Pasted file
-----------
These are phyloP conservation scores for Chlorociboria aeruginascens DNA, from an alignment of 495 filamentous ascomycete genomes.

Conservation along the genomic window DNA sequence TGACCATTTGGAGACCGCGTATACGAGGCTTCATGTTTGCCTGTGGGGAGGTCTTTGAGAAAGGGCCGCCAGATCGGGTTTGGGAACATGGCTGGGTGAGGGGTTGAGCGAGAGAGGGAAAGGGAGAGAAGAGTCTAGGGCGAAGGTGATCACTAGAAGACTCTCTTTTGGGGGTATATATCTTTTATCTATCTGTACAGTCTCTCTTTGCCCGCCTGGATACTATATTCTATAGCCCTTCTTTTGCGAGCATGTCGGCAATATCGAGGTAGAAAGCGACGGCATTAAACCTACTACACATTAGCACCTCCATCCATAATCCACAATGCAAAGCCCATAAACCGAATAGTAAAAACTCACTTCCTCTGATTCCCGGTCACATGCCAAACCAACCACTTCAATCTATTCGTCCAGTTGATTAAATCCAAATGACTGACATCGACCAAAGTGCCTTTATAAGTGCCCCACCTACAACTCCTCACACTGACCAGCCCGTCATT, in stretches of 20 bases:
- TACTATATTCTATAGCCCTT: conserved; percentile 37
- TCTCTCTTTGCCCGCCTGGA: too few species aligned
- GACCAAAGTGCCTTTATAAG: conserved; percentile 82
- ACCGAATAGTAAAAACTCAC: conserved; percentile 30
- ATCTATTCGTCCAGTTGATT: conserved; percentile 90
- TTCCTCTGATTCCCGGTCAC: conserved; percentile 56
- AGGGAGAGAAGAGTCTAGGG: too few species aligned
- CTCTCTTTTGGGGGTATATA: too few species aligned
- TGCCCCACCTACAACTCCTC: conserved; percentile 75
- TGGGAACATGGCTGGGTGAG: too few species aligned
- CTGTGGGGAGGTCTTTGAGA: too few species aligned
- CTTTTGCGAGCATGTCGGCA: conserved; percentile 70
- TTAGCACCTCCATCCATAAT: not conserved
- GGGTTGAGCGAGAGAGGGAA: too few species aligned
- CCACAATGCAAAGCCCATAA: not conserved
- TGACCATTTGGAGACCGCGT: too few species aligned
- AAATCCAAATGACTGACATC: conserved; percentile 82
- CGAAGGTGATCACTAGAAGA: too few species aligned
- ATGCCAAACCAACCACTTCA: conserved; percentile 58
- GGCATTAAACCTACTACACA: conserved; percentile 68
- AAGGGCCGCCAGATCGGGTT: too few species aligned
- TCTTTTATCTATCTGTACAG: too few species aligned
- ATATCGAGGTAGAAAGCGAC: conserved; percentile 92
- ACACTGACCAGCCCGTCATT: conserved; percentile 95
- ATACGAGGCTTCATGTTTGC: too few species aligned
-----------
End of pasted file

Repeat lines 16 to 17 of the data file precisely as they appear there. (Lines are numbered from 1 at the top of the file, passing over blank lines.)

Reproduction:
- GGGTTGAGCGAGAGAGGGAA: too few species aligned
- CCACAATGCAAAGCCCATAA: not conserved